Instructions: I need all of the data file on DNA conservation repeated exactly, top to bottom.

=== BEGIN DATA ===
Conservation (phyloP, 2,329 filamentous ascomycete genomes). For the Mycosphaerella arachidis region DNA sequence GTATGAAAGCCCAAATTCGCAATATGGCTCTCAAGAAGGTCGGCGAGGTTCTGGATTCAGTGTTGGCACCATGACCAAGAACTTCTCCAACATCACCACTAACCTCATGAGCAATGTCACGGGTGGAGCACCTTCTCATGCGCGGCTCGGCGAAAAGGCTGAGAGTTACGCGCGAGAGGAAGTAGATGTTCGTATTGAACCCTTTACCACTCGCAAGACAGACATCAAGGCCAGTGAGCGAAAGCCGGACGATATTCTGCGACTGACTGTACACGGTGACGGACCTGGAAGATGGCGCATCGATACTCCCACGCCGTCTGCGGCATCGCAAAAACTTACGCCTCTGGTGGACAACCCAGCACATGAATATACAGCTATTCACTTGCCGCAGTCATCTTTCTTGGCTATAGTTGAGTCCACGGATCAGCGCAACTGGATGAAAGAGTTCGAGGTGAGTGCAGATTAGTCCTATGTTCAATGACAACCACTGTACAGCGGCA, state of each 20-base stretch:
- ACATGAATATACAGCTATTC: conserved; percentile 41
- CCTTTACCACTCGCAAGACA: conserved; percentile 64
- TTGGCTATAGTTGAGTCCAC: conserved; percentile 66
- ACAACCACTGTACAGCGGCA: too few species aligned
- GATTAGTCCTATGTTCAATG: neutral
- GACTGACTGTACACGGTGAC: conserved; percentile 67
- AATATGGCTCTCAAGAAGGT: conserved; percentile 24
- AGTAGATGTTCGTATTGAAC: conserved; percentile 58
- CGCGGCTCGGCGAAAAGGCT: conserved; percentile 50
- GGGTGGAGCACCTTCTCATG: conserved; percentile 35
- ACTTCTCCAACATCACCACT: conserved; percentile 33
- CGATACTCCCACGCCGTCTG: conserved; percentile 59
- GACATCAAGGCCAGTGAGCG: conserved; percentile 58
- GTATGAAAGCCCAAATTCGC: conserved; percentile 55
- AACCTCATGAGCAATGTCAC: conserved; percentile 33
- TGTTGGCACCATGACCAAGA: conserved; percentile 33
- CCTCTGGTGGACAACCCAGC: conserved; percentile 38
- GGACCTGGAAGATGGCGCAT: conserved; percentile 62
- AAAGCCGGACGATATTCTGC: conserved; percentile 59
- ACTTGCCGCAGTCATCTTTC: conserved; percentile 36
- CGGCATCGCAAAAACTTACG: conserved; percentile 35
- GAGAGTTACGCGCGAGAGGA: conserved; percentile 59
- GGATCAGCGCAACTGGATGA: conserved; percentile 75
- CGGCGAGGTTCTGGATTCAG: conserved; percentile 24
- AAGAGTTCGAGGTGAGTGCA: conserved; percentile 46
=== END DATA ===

Conservation (phyloP, 2,329 filamentous ascomycete genomes). For the Mycosphaerella arachidis region DNA sequence GTATGAAAGCCCAAATTCGCAATATGGCTCTCAAGAAGGTCGGCGAGGTTCTGGATTCAGTGTTGGCACCATGACCAAGAACTTCTCCAACATCACCACTAACCTCATGAGCAATGTCACGGGTGGAGCACCTTCTCATGCGCGGCTCGGCGAAAAGGCTGAGAGTTACGCGCGAGAGGAAGTAGATGTTCGTATTGAACCCTTTACCACTCGCAAGACAGACATCAAGGCCAGTGAGCGAAAGCCGGACGATATTCTGCGACTGACTGTACACGGTGACGGACCTGGAAGATGGCGCATCGATACTCCCACGCCGTCTGCGGCATCGCAAAAACTTACGCCTCTGGTGGACAACCCAGCACATGAATATACAGCTATTCACTTGCCGCAGTCATCTTTCTTGGCTATAGTTGAGTCCACGGATCAGCGCAACTGGATGAAAGAGTTCGAGGTGAGTGCAGATTAGTCCTATGTTCAATGACAACCACTGTACAGCGGCA, state of each 20-base stretch:
- ACATGAATATACAGCTATTC: conserved; percentile 41
- CCTTTACCACTCGCAAGACA: conserved; percentile 64
- TTGGCTATAGTTGAGTCCAC: conserved; percentile 66
- ACAACCACTGTACAGCGGCA: too few species aligned
- GATTAGTCCTATGTTCAATG: neutral
- GACTGACTGTACACGGTGAC: conserved; percentile 67
- AATATGGCTCTCAAGAAGGT: conserved; percentile 24
- AGTAGATGTTCGTATTGAAC: conserved; percentile 58
- CGCGGCTCGGCGAAAAGGCT: conserved; percentile 50
- GGGTGGAGCACCTTCTCATG: conserved; percentile 35
- ACTTCTCCAACATCACCACT: conserved; percentile 33
- CGATACTCCCACGCCGTCTG: conserved; percentile 59
- GACATCAAGGCCAGTGAGCG: conserved; percentile 58
- GTATGAAAGCCCAAATTCGC: conserved; percentile 55
- AACCTCATGAGCAATGTCAC: conserved; percentile 33
- TGTTGGCACCATGACCAAGA: conserved; percentile 33
- CCTCTGGTGGACAACCCAGC: conserved; percentile 38
- GGACCTGGAAGATGGCGCAT: conserved; percentile 62
- AAAGCCGGACGATATTCTGC: conserved; percentile 59
- ACTTGCCGCAGTCATCTTTC: conserved; percentile 36
- CGGCATCGCAAAAACTTACG: conserved; percentile 35
- GAGAGTTACGCGCGAGAGGA: conserved; percentile 59
- GGATCAGCGCAACTGGATGA: conserved; percentile 75
- CGGCGAGGTTCTGGATTCAG: conserved; percentile 24
- AAGAGTTCGAGGTGAGTGCA: conserved; percentile 46